The present study has determined that exposure to mHBOT mild hyperbaric conditions at 1.25 ATAs with 36.0% oxygen is sufficient to obtain effective responses in oxidative capacity in cells and tissues. However, there are no data available concerning the response of oxidative stress and/or the levels of reactive oxygen species in patients exposed to mild hyperbaric oxygen. Therefore, in this study, we examined dROMs as an index to ascertain the level of oxidative stress in healthy humans exposed to mild hyperbaric oxygen. We found that there were no changes in the dROMs after exposure to mild hyperbaric oxygen. Interestingly, our previous study showed that exposure to mild hyperbaric oxygen was effective at reducing levels of oxidative stress and C-reactive protein, which were pronounced as the result of type II collagen-induced arthritis in rats. Similarly, high blood pressure and enhanced levels of oxidative stress in spontaneously hypertensive rats were reduced by exposure to mild hyperbaric oxygen. Increased sympathetic activation in hypertensive rats is mediated by the overproduction of toxic reactive oxygen species. Therefore, a reduction in oxidative stress may underlie the decrease in high blood pressure observed in hypertensive rats exposed to mild hyperbaric oxygen. The results of this study using human participants, combined with the previous findings using experimental animals, lead to the conclusion that exposure to mild hyperbaric oxygen does not affect levels of oxidative stress.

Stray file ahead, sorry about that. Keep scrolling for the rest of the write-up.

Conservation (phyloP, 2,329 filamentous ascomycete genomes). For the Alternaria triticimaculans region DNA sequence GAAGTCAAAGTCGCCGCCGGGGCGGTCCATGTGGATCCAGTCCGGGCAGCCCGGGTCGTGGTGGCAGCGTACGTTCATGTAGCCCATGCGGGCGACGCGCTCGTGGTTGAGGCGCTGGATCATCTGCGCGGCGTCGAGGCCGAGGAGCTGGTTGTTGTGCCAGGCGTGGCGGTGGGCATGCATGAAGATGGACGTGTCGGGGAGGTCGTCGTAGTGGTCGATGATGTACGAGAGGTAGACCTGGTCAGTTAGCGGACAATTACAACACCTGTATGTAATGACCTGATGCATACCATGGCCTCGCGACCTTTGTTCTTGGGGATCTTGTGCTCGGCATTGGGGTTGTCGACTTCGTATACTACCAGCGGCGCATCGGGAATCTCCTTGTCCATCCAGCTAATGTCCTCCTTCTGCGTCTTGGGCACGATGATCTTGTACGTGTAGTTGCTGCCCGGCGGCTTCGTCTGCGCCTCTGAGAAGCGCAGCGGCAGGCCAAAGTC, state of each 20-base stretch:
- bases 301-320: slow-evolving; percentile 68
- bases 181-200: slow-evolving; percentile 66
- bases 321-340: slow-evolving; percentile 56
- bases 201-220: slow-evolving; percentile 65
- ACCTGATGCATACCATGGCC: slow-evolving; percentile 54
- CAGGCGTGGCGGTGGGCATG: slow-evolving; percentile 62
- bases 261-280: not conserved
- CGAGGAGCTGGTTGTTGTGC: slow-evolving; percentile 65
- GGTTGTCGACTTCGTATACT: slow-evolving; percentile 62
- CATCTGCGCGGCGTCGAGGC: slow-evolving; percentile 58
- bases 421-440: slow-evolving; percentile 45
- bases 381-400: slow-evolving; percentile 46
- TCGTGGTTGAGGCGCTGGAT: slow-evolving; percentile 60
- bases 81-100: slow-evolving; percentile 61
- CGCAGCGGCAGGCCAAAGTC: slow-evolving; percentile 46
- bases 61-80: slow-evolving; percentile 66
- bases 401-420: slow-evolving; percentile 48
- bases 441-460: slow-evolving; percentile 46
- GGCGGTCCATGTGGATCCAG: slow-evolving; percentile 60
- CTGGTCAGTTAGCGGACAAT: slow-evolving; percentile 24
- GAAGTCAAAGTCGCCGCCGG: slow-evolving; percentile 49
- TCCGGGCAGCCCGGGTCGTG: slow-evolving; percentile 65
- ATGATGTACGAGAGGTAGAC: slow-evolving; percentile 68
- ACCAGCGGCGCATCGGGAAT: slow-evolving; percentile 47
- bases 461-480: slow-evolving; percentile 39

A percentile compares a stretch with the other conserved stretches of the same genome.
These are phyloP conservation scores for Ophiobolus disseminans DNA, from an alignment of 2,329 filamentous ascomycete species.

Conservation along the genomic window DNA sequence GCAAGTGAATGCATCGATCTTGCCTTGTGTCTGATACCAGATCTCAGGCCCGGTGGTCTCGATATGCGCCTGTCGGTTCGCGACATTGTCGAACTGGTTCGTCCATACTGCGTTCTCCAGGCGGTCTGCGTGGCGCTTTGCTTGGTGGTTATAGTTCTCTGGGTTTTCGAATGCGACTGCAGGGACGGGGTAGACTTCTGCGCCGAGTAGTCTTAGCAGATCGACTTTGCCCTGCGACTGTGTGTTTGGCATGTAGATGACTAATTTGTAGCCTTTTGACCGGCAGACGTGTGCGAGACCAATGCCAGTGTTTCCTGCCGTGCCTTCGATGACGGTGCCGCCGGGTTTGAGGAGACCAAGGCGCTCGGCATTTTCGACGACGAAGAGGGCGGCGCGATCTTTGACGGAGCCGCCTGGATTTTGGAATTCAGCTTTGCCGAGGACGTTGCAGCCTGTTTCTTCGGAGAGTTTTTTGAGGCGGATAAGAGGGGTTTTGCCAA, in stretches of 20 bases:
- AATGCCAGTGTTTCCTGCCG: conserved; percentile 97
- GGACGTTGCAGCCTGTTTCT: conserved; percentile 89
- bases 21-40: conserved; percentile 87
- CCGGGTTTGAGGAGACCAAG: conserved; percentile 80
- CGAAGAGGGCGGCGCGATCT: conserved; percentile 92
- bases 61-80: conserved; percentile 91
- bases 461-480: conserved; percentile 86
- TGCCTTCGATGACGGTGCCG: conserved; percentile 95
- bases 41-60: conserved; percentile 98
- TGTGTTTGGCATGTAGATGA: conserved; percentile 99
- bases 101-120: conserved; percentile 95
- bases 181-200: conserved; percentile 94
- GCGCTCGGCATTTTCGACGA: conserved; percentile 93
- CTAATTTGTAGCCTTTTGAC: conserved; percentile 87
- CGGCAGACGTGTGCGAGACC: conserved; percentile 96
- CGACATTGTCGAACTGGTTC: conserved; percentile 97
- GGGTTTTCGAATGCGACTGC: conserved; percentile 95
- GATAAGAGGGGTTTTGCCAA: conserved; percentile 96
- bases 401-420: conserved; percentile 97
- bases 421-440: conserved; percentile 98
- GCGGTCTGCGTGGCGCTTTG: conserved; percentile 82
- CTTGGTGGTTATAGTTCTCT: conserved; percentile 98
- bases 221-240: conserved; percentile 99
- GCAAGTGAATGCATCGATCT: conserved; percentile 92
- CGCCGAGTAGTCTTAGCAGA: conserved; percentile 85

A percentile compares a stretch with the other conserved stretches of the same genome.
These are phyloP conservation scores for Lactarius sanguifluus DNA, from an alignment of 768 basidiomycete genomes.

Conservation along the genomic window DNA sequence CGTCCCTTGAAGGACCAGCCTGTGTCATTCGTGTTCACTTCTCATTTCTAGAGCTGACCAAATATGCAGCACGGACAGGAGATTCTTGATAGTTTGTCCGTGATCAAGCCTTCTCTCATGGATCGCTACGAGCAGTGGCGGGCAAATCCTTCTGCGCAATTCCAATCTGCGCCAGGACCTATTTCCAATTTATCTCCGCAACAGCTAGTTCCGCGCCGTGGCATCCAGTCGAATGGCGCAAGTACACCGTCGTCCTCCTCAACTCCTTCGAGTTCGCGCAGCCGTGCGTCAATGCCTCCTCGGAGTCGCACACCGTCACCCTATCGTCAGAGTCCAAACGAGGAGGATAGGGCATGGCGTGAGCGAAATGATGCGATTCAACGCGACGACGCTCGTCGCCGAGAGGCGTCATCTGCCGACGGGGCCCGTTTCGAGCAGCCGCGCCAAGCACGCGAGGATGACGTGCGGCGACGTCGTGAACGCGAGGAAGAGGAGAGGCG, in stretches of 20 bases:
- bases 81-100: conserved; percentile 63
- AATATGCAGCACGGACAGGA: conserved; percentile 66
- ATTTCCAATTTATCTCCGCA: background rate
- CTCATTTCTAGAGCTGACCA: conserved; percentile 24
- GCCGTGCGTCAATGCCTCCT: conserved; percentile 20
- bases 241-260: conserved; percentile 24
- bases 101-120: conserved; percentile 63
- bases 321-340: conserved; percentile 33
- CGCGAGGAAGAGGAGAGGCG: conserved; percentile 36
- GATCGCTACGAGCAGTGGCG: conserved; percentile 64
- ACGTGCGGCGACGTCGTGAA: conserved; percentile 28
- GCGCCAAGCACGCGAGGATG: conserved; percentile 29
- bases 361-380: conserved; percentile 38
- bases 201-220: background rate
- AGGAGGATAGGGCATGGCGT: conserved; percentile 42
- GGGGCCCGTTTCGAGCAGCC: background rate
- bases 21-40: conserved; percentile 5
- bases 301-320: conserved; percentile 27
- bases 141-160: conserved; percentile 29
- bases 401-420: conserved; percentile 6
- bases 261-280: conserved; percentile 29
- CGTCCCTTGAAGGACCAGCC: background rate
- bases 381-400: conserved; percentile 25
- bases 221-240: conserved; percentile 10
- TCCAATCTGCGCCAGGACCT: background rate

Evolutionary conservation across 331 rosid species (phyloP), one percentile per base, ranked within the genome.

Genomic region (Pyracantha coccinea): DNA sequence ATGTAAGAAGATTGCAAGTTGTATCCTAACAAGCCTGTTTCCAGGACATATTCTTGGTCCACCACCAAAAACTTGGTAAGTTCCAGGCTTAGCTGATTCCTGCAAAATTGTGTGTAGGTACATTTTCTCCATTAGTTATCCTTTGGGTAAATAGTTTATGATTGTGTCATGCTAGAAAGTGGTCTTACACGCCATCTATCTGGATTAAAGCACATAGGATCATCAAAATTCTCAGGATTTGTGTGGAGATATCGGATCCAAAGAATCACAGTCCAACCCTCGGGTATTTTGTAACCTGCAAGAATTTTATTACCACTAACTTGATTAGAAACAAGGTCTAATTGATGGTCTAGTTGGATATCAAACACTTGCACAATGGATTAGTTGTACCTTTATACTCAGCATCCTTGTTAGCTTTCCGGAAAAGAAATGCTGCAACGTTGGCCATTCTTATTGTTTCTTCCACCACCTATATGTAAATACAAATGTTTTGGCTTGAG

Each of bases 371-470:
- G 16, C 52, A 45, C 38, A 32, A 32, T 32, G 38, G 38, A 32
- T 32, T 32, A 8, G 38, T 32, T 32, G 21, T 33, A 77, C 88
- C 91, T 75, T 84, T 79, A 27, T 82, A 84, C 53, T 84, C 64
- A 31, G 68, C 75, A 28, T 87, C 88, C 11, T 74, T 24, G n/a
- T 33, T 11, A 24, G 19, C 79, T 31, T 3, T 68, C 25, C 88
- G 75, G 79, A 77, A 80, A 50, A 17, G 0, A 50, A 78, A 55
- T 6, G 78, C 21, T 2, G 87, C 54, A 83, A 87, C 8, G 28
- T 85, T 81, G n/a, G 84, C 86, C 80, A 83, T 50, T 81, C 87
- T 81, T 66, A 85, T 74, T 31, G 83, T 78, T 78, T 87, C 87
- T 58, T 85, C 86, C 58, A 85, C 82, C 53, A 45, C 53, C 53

Furthermore, exposure to mild hyperbaric oxygen reduced high blood glucose levels and improved oxidative capacity in the skeletal muscles of adult rats with type 2 diabetes, and these effects were maintained under subsequent normobaric conditions.